Common Book Tackles Tough Topic of Opioid Addiction

Posted Oct 26, 2020

Otterbein University’s Common Book is taking on the complex issue of the opioid epidemic through an interdisciplinary lens. This shared reading experience will challenge students to look at all angles of the epidemic throughout the academic year.  

This year’s Common Book, “Dreamland: The True Tale of America’s Opiate Epidemic” by journalist and author Sam Quinones, uses the blue-collar city of Portsmouth, Ohio, as an entry point to examine the opioid epidemic, which has devastated hundreds of small towns and cities across the country. He weaves together stories of Big Pharma, narcotics investigators, survivors, and more into an examination of the causes and repercussions of an unprecedented epidemic of addiction in America.  


“The Common Book Committee looks for an engaging, dynamic, contemporary book with an author who is willing and able to participate in a campus visit. We look to share stories across genres and for there to be a variety of topics over the time of a student’s tenure on campus,” said Colette Masterson, co-chair of the Common Book Committee and director of the Center for Student Involvement.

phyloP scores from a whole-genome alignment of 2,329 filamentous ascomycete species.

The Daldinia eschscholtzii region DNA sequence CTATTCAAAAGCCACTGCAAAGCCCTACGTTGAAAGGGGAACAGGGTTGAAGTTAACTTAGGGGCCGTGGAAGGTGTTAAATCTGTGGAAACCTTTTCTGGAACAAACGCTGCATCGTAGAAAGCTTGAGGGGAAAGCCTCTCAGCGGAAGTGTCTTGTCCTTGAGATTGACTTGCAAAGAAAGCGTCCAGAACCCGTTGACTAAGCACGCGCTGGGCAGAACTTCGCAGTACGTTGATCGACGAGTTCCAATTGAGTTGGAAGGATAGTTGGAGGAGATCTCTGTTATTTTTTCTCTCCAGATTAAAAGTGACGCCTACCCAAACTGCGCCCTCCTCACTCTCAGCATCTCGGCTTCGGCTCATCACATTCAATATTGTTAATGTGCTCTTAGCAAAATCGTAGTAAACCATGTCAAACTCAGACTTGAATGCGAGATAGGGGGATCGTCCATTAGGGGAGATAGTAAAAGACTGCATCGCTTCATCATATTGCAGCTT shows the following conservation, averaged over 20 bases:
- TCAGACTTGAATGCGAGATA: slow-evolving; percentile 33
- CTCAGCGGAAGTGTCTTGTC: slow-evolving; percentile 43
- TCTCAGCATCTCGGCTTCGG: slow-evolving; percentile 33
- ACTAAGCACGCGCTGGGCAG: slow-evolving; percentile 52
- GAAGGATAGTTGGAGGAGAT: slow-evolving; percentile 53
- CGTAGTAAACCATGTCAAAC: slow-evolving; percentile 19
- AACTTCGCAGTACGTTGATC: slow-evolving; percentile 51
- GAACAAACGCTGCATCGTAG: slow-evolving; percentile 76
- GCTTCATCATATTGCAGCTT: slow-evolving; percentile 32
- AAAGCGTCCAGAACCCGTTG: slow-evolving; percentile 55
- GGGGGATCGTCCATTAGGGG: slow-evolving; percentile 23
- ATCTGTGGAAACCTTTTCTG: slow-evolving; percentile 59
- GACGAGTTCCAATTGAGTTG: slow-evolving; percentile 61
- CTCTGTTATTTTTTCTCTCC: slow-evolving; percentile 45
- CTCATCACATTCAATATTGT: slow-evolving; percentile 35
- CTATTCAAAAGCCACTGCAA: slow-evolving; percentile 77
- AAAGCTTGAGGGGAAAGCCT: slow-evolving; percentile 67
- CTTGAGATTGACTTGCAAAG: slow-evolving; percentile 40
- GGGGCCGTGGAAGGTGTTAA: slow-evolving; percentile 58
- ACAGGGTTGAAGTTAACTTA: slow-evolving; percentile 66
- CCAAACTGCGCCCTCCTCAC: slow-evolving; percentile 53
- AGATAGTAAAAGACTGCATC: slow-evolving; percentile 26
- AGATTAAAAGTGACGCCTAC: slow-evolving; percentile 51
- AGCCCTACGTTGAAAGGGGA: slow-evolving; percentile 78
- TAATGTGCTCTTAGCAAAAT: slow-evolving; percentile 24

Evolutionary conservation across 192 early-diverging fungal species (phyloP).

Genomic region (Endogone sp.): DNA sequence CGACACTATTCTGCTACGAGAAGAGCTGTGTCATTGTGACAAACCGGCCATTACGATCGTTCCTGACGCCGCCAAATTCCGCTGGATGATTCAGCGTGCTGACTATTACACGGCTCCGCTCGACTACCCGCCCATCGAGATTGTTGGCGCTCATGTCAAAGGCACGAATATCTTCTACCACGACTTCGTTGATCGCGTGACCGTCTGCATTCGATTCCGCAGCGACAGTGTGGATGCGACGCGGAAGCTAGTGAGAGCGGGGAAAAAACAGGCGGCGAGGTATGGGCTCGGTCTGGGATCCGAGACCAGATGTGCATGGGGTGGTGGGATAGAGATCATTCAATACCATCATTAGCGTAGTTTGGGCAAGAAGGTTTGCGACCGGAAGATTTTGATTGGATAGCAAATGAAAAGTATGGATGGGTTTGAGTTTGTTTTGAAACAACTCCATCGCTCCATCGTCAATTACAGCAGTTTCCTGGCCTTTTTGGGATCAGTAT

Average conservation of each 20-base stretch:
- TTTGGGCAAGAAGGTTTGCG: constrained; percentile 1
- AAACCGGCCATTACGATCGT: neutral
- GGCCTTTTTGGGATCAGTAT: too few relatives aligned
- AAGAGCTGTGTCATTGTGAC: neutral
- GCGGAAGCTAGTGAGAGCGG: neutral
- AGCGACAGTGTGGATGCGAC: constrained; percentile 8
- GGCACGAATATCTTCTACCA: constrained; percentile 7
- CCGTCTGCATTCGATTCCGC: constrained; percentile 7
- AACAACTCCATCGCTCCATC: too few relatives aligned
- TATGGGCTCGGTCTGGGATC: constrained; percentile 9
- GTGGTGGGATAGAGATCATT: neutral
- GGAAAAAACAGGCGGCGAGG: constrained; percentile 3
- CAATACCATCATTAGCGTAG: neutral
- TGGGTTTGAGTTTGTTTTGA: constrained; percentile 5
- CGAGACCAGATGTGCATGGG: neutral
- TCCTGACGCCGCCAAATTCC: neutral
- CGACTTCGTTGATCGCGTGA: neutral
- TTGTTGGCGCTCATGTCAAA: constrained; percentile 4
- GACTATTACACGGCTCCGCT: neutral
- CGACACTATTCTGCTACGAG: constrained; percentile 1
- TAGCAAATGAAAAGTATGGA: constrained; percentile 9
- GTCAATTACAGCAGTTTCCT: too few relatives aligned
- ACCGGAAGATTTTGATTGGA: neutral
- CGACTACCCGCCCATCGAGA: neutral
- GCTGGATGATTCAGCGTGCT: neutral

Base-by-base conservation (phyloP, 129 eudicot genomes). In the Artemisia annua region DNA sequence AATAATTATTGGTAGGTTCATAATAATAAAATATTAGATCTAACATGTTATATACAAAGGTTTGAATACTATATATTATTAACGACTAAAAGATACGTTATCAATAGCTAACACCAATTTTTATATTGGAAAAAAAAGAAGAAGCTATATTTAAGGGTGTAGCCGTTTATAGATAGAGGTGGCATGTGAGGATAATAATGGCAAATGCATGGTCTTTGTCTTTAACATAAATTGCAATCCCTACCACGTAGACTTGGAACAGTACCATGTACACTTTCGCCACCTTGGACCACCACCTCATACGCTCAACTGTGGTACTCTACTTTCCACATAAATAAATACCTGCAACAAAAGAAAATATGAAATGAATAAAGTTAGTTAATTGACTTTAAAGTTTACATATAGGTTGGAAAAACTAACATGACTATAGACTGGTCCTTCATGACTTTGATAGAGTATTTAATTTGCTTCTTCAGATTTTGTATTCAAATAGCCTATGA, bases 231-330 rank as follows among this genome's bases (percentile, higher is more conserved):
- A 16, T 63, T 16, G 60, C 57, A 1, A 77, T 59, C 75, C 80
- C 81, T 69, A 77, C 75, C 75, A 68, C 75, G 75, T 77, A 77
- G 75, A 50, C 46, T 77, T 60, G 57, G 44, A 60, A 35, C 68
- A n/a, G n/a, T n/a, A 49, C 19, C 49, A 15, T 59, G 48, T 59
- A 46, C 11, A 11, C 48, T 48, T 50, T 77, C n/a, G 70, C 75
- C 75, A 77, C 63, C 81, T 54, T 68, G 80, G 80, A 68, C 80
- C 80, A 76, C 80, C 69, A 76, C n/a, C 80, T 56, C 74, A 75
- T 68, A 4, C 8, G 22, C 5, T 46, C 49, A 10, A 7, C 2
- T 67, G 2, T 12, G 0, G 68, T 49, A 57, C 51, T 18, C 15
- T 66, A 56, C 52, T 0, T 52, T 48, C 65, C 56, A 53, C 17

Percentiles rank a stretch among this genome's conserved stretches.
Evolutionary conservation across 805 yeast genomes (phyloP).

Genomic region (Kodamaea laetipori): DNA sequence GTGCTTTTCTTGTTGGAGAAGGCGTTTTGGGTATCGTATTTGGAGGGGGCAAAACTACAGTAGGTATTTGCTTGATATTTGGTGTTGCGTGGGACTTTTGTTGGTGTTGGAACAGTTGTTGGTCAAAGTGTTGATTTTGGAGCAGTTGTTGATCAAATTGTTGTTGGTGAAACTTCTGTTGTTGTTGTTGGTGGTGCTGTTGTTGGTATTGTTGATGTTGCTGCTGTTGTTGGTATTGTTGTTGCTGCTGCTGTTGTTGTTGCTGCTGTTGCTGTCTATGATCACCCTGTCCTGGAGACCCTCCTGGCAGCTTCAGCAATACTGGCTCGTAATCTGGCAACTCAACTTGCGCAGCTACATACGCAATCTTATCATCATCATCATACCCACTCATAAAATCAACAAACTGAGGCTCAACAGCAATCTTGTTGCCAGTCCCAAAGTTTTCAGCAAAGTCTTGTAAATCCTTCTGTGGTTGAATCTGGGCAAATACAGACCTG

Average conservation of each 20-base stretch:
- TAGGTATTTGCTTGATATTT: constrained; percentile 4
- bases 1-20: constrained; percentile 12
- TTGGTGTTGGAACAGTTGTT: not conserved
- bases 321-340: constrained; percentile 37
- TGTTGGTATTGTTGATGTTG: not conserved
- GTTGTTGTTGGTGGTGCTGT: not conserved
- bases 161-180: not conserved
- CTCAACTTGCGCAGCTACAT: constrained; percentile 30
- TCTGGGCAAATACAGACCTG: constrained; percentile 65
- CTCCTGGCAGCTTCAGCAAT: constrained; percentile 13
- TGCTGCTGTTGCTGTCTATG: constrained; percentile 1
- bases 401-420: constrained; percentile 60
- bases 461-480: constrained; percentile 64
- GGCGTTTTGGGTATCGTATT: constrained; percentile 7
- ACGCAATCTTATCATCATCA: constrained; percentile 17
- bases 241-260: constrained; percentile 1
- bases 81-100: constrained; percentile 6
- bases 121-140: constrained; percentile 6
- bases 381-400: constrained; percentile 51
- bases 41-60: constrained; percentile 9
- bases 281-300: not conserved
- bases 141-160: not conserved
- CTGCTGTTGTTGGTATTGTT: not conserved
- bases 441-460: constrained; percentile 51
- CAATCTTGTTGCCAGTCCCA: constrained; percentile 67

Quinones will come to campus this week for classroom visits and a campus-wide lecture. The lecture was livestreamed on Tuesday, Oct. 27, via the University’s YouTube channel. The recording is now available for replay.. 

“Having the author come to campus truly brings the book to life and allows students to learn about the writing process, the author’s vision, and to dig deeper into the book’s messages,” said Masterson. 

In addition to the annual lecture, the Department of Theatre and Dance takes an artistic approach to examining the themes of the Common Book with a presentation of scenes and interpretations from the book.  

TJ Gerckens, chair of the Department of Theatre and Dance, thinks theatre is a good lens to examine contemporary issues. “Theatre is an engine of empathy. It allows us to experience things from another’s point of view in a very personal, emotional way. Tapping this engine of empathy gives us a window into the world of the opioid addict, allows us to see it in a more personal light and makes it more real and understandable to each of us,” he said.  

“Contemporary issues like addiction can seem like things that happen to ‘others,’ to someone else, but theatre allows us, sometimes forces us, to experience and feel it in a new way,” he added. 

According to Gerckens, this project gives first-year theatre students a direct look into the theatre industry. “As first-year students, each with their own specialty and frame of reference, they are thrust into the role of theatre makers. They need to think outside of their individual disciplines to interpret a text, vector that interpretation out of the context of the Common Book itself, determine how to collaborate with a group of fellow classmates, and meet the unrelenting deadline of a theatrical ‘Opening Night.’” 

The Common Book program was established in 1995 thanks to the generosity of Mary B. Thomas, a graduate of the Class of 1928, to add an academic component to new student orientation and to welcome incoming students to an intellectual community willing to grapple with significant issues. 

Learn more about the Common Book program and past books and authors at See the reading list for the next Common Book at